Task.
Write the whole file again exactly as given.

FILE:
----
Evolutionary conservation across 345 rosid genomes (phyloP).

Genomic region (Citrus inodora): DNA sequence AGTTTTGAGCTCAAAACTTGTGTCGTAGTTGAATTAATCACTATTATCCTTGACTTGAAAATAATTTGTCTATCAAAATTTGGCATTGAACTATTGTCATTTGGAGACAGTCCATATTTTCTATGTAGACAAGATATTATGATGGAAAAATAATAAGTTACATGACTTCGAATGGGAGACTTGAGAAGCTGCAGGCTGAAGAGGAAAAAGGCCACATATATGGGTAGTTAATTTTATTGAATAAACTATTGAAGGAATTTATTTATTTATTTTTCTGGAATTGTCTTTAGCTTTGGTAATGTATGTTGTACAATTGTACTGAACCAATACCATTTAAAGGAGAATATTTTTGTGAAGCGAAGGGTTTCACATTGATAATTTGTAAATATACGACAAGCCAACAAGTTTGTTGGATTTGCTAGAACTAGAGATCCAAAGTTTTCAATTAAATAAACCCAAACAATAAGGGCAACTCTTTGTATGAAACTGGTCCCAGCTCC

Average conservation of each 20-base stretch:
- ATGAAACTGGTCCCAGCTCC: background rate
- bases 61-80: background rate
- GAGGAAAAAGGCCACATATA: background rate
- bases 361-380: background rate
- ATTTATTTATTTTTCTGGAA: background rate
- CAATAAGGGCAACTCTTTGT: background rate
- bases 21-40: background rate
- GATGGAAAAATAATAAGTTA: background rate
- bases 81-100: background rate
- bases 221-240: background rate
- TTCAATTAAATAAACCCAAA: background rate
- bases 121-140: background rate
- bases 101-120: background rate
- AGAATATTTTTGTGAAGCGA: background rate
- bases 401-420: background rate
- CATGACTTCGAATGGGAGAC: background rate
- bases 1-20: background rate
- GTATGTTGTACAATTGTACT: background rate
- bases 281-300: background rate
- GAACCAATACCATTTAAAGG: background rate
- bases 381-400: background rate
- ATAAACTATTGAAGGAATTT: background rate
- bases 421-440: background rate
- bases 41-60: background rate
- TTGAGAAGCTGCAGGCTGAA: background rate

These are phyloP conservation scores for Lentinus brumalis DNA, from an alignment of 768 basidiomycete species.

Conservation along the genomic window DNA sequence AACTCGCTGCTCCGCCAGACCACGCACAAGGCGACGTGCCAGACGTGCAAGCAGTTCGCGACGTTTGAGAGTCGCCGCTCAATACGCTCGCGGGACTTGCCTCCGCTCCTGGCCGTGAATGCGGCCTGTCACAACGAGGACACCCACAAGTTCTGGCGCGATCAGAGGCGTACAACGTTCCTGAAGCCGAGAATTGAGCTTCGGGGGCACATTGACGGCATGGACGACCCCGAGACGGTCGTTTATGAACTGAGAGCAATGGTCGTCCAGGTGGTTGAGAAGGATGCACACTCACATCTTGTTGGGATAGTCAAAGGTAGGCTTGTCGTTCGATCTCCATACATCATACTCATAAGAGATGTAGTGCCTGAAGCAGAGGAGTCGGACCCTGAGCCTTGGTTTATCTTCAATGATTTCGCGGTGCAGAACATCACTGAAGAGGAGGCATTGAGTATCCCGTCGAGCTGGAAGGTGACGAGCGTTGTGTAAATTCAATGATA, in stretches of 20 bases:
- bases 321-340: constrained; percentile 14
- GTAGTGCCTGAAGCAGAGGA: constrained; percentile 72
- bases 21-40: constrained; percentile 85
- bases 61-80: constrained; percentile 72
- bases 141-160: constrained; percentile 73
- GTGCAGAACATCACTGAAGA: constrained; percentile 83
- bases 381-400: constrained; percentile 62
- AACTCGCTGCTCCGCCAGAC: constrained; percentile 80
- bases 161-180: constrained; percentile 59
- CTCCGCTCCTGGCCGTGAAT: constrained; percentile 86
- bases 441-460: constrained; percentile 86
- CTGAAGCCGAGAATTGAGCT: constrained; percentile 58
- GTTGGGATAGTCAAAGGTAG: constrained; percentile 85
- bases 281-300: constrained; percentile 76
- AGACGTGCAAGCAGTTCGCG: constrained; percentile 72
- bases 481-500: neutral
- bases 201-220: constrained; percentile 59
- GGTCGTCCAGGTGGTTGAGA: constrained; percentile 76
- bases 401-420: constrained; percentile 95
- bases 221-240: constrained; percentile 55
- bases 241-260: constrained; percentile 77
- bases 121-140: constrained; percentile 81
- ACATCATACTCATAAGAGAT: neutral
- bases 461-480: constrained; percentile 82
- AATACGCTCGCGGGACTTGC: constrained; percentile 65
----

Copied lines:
Evolutionary conservation across 345 rosid genomes (phyloP).

Genomic region (Citrus inodora): DNA sequence AGTTTTGAGCTCAAAACTTGTGTCGTAGTTGAATTAATCACTATTATCCTTGACTTGAAAATAATTTGTCTATCAAAATTTGGCATTGAACTATTGTCATTTGGAGACAGTCCATATTTTCTATGTAGACAAGATATTATGATGGAAAAATAATAAGTTACATGACTTCGAATGGGAGACTTGAGAAGCTGCAGGCTGAAGAGGAAAAAGGCCACATATATGGGTAGTTAATTTTATTGAATAAACTATTGAAGGAATTTATTTATTTATTTTTCTGGAATTGTCTTTAGCTTTGGTAATGTATGTTGTACAATTGTACTGAACCAATACCATTTAAAGGAGAATATTTTTGTGAAGCGAAGGGTTTCACATTGATAATTTGTAAATATACGACAAGCCAACAAGTTTGTTGGATTTGCTAGAACTAGAGATCCAAAGTTTTCAATTAAATAAACCCAAACAATAAGGGCAACTCTTTGTATGAAACTGGTCCCAGCTCC

Average conservation of each 20-base stretch:
- ATGAAACTGGTCCCAGCTCC: background rate
- bases 61-80: background rate
- GAGGAAAAAGGCCACATATA: background rate
- bases 361-380: background rate
- ATTTATTTATTTTTCTGGAA: background rate
- CAATAAGGGCAACTCTTTGT: background rate
- bases 21-40: background rate
- GATGGAAAAATAATAAGTTA: background rate
- bases 81-100: background rate
- bases 221-240: background rate
- TTCAATTAAATAAACCCAAA: background rate
- bases 121-140: background rate
- bases 101-120: background rate
- AGAATATTTTTGTGAAGCGA: background rate
- bases 401-420: background rate
- CATGACTTCGAATGGGAGAC: background rate
- bases 1-20: background rate
- GTATGTTGTACAATTGTACT: background rate
- bases 281-300: background rate
- GAACCAATACCATTTAAAGG: background rate
- bases 381-400: background rate
- ATAAACTATTGAAGGAATTT: background rate
- bases 421-440: background rate
- bases 41-60: background rate
- TTGAGAAGCTGCAGGCTGAA: background rate

These are phyloP conservation scores for Lentinus brumalis DNA, from an alignment of 768 basidiomycete species.

Conservation along the genomic window DNA sequence AACTCGCTGCTCCGCCAGACCACGCACAAGGCGACGTGCCAGACGTGCAAGCAGTTCGCGACGTTTGAGAGTCGCCGCTCAATACGCTCGCGGGACTTGCCTCCGCTCCTGGCCGTGAATGCGGCCTGTCACAACGAGGACACCCACAAGTTCTGGCGCGATCAGAGGCGTACAACGTTCCTGAAGCCGAGAATTGAGCTTCGGGGGCACATTGACGGCATGGACGACCCCGAGACGGTCGTTTATGAACTGAGAGCAATGGTCGTCCAGGTGGTTGAGAAGGATGCACACTCACATCTTGTTGGGATAGTCAAAGGTAGGCTTGTCGTTCGATCTCCATACATCATACTCATAAGAGATGTAGTGCCTGAAGCAGAGGAGTCGGACCCTGAGCCTTGGTTTATCTTCAATGATTTCGCGGTGCAGAACATCACTGAAGAGGAGGCATTGAGTATCCCGTCGAGCTGGAAGGTGACGAGCGTTGTGTAAATTCAATGATA, in stretches of 20 bases:
- bases 321-340: constrained; percentile 14
- GTAGTGCCTGAAGCAGAGGA: constrained; percentile 72
- bases 21-40: constrained; percentile 85
- bases 61-80: constrained; percentile 72
- bases 141-160: constrained; percentile 73
- GTGCAGAACATCACTGAAGA: constrained; percentile 83
- bases 381-400: constrained; percentile 62
- AACTCGCTGCTCCGCCAGAC: constrained; percentile 80
- bases 161-180: constrained; percentile 59
- CTCCGCTCCTGGCCGTGAAT: constrained; percentile 86
- bases 441-460: constrained; percentile 86
- CTGAAGCCGAGAATTGAGCT: constrained; percentile 58
- GTTGGGATAGTCAAAGGTAG: constrained; percentile 85
- bases 281-300: constrained; percentile 76
- AGACGTGCAAGCAGTTCGCG: constrained; percentile 72
- bases 481-500: neutral
- bases 201-220: constrained; percentile 59
- GGTCGTCCAGGTGGTTGAGA: constrained; percentile 76
- bases 401-420: constrained; percentile 95
- bases 221-240: constrained; percentile 55
- bases 241-260: constrained; percentile 77
- bases 121-140: constrained; percentile 81
- ACATCATACTCATAAGAGAT: neutral
- bases 461-480: constrained; percentile 82
- AATACGCTCGCGGGACTTGC: constrained; percentile 65